Here is a quick, one-sentence quiz: what was the first major American political crisis after the implementation of the Constitution? Here’s a hint: it destroyed the relationship between Alexander Hamilton and James Madison, who had collaborated on the Federalist Papers and helped to secure the ratification of the Constitution. Here’s another hint: it involved a lot of people who were upset about the way that wealthy financiers—about one percent of the population—pursued huge profits at the expense of the other ninety-nine percent.
Give up? Well, here’s the story:
In 1789, the new American government had a debt of about $54 million, most of which was contracted to finance the Revolutionary War. Alexander Hamilton, the new Treasury Secretary, spent his first months in office devising a plan to pay this debt off. Everyone agreed that the debt to foreign countries—$12 million dollars, mainly to France and Holland—had to be paid in full. The trickier part of the debt involved the $42 million in government bonds that had been issued to American citizens, largely in payment for military or other service. Hamilton proposed that the holders of these bonds be paid the full value, plus interest, of the bonds that they held.
The problem was that most of the hardworking soldiers and suppliers who originally accepted the bonds had since sold them to speculators, often for pennies on the dollar. Madison, who was one of the most influential members of the House of Representatives, felt that it was unfair to allow speculators to reap huge profits simply because they had the money to buy up the bonds when they were cheap. He proposed an alternative plan that would require the government to seek out the original holders of the bonds and give them a share of the profits. “Madison sought no total reduction in the payments due from the government,” explains his biographer Ralph Ketchum. “Rather, he proposed a redistribution of the payments, to benefit those who had suffered from the government’s earlier defaults, and to scale down the profits of the speculators who had gathered the depreciated certificates.”[i]
The House of Representatives overwhelmingly agreed with Hamilton, who felt that redistributing the income from the bonds would be injurious to the credit of the United States. Madison’s proposal was defeated on February 22, 1790, by a resounding vote of 36-13. Thomas Jefferson was en route from Monticello when the vote was taken, but when he arrived in New York City a week later, he quickly became incensed at what his Treasury colleague had done. This controversy, as he later wrote in his “Anas,” set him on a course of opposition to Hamilton’s financial programs for the rest of his time in the Cabinet:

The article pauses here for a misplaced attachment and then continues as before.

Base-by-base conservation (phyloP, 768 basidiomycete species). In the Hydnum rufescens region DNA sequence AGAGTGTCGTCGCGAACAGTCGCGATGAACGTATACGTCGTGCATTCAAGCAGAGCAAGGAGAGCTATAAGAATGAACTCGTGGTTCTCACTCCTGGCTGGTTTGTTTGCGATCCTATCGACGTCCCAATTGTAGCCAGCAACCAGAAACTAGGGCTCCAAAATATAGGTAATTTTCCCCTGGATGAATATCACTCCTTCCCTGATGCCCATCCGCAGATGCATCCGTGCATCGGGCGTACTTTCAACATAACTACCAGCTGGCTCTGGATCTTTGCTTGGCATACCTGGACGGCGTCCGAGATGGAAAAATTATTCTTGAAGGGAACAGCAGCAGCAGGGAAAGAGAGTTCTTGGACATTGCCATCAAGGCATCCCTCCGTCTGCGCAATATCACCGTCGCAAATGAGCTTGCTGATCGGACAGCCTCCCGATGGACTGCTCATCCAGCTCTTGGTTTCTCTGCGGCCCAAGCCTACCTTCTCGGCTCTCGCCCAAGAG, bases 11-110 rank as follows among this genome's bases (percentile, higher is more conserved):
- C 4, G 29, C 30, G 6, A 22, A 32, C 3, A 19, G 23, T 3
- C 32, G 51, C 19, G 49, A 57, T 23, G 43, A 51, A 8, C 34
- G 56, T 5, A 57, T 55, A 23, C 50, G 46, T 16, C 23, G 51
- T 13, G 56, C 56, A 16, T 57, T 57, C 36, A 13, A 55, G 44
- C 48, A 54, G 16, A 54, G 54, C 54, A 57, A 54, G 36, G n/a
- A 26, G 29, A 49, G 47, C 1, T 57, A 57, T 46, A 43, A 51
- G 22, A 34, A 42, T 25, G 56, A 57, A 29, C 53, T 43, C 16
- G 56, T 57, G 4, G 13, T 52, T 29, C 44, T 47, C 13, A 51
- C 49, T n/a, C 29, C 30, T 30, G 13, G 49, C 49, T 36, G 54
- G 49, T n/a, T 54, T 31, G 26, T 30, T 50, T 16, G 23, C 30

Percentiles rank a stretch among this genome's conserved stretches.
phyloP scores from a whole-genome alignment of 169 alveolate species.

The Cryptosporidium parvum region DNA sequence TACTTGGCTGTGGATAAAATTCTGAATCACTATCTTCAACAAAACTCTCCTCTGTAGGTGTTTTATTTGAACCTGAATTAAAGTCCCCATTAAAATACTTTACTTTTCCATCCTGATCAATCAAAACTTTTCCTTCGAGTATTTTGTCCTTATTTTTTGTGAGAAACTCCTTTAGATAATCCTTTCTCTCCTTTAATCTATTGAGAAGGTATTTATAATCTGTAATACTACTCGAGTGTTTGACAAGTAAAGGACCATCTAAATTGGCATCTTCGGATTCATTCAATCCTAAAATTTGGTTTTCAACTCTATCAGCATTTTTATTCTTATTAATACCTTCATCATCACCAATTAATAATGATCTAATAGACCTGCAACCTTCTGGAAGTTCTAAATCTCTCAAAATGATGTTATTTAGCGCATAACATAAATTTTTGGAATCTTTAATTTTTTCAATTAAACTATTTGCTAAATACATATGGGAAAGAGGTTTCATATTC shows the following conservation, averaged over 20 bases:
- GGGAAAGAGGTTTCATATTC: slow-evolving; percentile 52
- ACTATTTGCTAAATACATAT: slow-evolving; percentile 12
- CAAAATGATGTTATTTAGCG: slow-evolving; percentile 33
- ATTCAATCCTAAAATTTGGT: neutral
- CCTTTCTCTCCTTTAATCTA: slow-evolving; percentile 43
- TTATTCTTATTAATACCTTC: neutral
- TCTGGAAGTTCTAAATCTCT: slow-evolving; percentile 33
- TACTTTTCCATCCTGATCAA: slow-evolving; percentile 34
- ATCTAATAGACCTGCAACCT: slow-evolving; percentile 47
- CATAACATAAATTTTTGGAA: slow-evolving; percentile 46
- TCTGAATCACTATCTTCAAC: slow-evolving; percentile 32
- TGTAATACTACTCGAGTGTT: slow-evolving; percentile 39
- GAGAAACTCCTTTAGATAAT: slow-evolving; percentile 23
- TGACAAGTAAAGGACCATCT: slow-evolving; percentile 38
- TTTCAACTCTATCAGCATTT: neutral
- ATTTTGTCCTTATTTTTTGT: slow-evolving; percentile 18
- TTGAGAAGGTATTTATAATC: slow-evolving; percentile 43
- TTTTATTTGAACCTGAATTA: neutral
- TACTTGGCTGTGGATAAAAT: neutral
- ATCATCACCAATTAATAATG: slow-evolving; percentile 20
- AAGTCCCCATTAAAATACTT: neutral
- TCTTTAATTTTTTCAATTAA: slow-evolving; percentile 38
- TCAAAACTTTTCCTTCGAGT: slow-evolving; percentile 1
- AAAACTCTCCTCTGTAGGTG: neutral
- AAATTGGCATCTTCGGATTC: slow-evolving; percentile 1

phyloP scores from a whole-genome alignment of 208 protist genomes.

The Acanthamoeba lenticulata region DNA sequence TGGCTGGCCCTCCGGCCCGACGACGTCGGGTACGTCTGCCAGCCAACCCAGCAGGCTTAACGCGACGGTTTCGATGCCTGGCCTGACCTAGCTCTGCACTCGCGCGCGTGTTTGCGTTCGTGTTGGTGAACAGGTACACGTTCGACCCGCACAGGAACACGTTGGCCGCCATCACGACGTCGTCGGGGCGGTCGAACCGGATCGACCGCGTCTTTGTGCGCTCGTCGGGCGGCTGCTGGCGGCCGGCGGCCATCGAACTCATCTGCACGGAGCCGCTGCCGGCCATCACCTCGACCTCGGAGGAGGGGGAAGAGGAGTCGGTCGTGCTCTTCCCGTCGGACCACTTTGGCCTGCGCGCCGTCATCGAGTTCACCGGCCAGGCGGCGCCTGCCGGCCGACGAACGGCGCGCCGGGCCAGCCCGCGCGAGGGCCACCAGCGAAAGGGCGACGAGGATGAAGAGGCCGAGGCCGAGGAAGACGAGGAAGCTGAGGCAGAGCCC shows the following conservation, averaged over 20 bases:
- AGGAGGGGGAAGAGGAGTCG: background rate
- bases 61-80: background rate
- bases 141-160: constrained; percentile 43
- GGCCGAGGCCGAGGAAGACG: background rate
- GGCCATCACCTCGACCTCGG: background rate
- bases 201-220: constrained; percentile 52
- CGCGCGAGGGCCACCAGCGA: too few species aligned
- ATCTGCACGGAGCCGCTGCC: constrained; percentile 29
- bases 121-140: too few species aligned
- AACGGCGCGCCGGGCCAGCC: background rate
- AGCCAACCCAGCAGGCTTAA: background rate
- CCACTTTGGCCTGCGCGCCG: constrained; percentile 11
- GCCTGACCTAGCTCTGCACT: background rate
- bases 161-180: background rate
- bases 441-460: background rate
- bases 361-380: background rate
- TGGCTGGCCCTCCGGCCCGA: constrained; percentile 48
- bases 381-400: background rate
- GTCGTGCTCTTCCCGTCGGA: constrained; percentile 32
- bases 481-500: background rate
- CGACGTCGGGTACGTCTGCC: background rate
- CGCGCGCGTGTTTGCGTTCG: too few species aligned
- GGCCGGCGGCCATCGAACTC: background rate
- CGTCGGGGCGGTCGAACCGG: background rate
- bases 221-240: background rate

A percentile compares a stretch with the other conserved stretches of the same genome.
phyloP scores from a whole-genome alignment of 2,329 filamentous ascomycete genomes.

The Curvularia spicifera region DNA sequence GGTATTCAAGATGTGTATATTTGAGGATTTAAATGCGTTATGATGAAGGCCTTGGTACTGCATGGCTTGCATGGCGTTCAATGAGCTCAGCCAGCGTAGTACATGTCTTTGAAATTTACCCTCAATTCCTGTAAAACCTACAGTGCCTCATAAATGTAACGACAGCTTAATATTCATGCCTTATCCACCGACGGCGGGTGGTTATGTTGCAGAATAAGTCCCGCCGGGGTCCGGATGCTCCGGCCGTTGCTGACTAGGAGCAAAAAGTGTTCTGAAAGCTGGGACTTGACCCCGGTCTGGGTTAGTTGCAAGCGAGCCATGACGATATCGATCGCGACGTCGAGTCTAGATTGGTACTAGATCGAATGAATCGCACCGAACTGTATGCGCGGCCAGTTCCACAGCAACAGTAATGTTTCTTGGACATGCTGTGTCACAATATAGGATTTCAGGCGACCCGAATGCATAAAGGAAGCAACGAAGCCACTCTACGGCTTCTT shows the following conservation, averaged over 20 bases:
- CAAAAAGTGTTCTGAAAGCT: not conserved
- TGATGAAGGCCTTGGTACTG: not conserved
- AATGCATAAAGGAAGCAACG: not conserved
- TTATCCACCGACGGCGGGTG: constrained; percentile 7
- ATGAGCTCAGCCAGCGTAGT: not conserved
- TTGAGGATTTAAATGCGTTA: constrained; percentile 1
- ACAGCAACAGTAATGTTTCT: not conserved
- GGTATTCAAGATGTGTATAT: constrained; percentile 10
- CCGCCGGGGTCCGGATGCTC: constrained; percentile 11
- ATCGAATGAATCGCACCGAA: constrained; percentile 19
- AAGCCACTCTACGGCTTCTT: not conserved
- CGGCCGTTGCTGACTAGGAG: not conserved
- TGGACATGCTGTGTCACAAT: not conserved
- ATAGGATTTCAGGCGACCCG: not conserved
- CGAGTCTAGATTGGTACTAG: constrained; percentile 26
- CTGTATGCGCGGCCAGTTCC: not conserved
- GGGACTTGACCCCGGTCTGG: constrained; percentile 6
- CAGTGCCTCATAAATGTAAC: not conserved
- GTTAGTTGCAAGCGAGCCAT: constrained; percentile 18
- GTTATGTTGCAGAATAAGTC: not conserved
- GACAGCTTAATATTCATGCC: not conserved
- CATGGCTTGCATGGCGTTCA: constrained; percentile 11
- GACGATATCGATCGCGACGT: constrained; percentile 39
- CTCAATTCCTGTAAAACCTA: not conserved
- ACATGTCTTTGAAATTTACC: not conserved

It is well known that, during the war, the greatest difficulty we encountered was the want of money or means, to pay our soldiers who fought, or our farmers, manufacturers & merchants who furnished the necessary supplies of food & clothing for them. After the expedient of paper money had exhausted itself, certificates of debt were given to the individual creditors, with assurance of payment, so soon as the U. S. should be able. But the distresses of these people often obliged them to part with these for the half, the fifth, and even a tenth of their value; and Speculators had made a trade of cozening them from the holders, by the most fraudulent practices and persuasions that they would never be paid. In the bill for funding & paying these, Hamilton made no difference between the original holders, & the fraudulent purchasers of this paper. . . . Immense sums were thus filched from the poor & ignorant, and fortunes accumulated by those who had themselves been poor enough before. Men thus enriched by the dexterity of a leader, would follow of course the chief who was leading them to fortune, and become the zealous instruments of all his enterprises.[ii]
The debt-payment debate drew the battle lines that would define the next generation of American politics. Hamilton stood firmly on the side of the investors, and of the undeniable market principle that a thing belongs to whoever purchased it. No good American capitalist today would suggest anything else.
Madison and Jefferson, on the other hand, insisted that the government not help the rich get richer at the expense of the poor. And they didn't particularly care what Adam Smith, or Ludwig Von Mises, thought about the matter.